Here are the beads that will be assembled into a necklace and bracelet to auction off at the event on Saturday.

extruded cane slices on co-ordinated spacer beads

beads ready for backing, then second curing and finishing

canes ready to tessellate

Hollow focal bead for the necklace, slightly irregular, definitely hand-crafted!
I'll post a picture of the necklace and bracelet when assembled.

Wednesday, January 21, 2015

The Beach House and The Artist's Mark

We survived! What a year! I'm back by the ocean, only the one off the east coast this time, the same ocean I swam in till I was 7. I feel I can wave to my cousins in Sola, Norway and they might see me and wave back. There's something about coming back to the familiar, like putting on an old sweater that bends exactly where you bend. It looks right, smells right, sounds right, and it feels right. I have posted a bunch of pictures at the bottom so you can see the studio, the home, the view, the surroundings, and the moods of the sea. That feels right, too! The Arctic Fox asked if I found the storms and surging waters depressing or unsettling. These suit me. They suit my moods, fire my imagination and I find I sit and watch nature unfold in all it's power and beauty and can't be bothered with television. There is even a sound, quite distinct, that you hear when the tide comes in.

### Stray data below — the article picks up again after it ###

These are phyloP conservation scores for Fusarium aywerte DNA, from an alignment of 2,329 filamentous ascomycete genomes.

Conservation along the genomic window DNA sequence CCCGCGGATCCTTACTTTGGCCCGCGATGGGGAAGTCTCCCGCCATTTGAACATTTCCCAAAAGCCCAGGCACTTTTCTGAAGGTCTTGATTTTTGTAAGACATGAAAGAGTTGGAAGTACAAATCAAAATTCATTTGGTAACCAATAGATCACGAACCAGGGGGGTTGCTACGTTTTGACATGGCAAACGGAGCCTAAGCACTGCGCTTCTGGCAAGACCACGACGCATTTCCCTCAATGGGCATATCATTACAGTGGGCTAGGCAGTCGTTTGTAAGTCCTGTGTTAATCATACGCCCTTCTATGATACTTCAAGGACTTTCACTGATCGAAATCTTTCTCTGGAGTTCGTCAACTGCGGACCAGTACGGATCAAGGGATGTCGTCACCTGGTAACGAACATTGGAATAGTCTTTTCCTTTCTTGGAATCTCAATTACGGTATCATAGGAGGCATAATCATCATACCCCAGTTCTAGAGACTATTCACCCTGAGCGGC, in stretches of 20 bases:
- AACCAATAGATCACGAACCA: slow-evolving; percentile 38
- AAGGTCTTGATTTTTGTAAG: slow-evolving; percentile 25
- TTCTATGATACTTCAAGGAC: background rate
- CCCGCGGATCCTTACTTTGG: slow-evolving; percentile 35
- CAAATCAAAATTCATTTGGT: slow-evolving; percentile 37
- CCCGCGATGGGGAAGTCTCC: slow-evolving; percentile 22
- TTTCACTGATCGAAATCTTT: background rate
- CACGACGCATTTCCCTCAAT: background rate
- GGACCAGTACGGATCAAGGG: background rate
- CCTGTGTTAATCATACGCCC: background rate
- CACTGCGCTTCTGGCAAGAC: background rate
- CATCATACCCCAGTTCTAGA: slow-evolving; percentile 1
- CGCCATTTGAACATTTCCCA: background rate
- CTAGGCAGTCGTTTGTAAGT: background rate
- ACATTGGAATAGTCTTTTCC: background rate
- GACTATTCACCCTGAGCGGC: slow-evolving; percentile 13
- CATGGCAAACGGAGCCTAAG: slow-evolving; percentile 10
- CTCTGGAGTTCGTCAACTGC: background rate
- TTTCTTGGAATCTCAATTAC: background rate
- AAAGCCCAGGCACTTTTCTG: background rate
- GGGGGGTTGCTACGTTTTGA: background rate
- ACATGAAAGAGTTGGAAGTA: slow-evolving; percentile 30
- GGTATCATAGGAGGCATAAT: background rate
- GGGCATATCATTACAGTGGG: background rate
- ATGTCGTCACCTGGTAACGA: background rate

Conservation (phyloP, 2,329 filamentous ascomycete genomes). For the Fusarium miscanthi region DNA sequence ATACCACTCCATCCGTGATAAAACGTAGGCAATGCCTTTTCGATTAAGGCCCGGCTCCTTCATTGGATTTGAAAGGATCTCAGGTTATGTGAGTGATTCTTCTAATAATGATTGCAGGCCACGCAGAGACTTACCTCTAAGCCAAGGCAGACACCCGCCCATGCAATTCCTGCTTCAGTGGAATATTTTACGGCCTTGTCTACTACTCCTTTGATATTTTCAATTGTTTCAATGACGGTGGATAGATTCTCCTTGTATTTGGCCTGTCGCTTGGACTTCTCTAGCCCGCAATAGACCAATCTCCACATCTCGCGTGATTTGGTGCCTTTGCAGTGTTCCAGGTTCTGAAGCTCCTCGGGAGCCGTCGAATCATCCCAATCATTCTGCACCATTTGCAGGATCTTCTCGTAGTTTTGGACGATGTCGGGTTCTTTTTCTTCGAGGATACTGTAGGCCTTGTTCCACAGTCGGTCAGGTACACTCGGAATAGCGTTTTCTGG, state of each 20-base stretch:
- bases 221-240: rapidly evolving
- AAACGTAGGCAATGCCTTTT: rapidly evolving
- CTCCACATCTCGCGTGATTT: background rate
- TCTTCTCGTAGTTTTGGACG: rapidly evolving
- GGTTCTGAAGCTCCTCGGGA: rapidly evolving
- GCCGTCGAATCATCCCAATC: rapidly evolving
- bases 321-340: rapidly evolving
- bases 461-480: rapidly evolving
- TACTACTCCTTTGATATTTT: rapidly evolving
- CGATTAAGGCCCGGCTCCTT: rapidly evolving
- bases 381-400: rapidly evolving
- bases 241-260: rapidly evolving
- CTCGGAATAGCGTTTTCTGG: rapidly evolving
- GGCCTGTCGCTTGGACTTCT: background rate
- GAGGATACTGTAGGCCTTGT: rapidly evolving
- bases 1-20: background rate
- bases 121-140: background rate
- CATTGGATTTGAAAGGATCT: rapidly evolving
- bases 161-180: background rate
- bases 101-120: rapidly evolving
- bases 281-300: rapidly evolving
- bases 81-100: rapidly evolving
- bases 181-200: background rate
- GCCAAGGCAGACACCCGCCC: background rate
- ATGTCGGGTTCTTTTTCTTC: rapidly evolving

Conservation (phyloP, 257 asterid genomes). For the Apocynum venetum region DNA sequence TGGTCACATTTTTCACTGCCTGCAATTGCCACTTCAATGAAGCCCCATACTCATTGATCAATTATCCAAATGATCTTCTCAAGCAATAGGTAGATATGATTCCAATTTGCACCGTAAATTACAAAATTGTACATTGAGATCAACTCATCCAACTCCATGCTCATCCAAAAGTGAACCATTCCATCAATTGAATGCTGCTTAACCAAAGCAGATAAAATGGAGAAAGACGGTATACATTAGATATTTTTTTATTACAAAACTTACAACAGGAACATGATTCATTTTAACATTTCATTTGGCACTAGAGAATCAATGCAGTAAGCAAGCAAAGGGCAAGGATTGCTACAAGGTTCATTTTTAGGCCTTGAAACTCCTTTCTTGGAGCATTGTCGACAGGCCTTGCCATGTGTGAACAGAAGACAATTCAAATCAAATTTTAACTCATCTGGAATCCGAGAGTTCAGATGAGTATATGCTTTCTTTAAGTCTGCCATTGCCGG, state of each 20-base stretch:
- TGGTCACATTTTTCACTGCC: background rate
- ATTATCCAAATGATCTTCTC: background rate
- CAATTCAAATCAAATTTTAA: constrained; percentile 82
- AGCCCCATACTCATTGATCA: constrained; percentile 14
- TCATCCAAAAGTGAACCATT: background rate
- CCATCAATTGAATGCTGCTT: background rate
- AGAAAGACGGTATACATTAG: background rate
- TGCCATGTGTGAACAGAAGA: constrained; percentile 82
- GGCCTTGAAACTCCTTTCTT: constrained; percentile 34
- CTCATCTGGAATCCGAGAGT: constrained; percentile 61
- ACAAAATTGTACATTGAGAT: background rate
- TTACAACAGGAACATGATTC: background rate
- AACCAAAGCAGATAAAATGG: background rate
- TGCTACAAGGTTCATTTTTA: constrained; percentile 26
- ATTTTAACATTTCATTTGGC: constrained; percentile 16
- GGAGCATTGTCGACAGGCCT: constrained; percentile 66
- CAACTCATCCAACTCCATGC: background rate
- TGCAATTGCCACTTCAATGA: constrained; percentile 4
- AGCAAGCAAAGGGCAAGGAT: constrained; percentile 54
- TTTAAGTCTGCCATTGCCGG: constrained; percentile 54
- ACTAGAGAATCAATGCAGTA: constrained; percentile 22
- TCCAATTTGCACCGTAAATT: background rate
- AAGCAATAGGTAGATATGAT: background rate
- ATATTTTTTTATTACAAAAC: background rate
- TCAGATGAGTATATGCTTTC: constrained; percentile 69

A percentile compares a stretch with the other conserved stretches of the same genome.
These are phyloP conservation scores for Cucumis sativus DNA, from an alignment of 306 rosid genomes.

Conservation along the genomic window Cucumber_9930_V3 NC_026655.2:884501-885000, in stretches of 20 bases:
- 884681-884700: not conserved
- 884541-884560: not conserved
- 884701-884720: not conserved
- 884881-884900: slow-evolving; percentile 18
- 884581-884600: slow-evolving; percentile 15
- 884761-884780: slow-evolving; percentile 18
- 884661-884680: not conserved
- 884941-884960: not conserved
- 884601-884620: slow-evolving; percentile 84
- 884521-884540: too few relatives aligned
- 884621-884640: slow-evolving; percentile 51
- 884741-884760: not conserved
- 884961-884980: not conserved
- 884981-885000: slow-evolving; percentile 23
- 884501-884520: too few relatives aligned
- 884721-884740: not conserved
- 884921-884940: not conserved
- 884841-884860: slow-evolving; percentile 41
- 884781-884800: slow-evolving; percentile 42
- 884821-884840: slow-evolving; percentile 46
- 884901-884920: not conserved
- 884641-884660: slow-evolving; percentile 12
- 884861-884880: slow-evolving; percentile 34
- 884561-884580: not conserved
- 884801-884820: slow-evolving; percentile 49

The new (old) studio is up and running and working perfectly. I can get as messy as I want! I have room to dance and there's even the odd little field mouse that shows up to see what I've been up to.

Hello, I'm back! Thank you to all of you who have patiently hung in there. I hope to share some interesting things with you this year.

To start, here are some very rustic, hollow beads. They fascinate me. Pods. In the garden. In the studio. Claire Maunsell gave a 1-day surface technique class in Montreal last spring and I'm so glad I was able to take it before the move. She's a lovely lady, talented, totally forthcoming, and a great example of "mining a vein". Look her up (she has a blog,, a flickr site and an etsy site).

This is my starting point for this year in polymer clay:

The bead we made in the class using various surface techniques:

The goal, in taking any workshop, should be, not to do identical work to that of your teacher, but to apply what you've learned to your own work, thus broadening the creative application.

Here's the subsequent development in my own work:




mounted as a pendant





These beads are all hollow, looking substantial but light in weight, yet very strong!

Here is our new place:

Unaltered photo!!!!! Sunrise on the salt marsh, from the deck.

same time, rotating 45 degrees, ocean view from the deck, tide is out.

view from living room window, tide is in

Some of our neighbours enjoying the sunlight on the crumbling pier.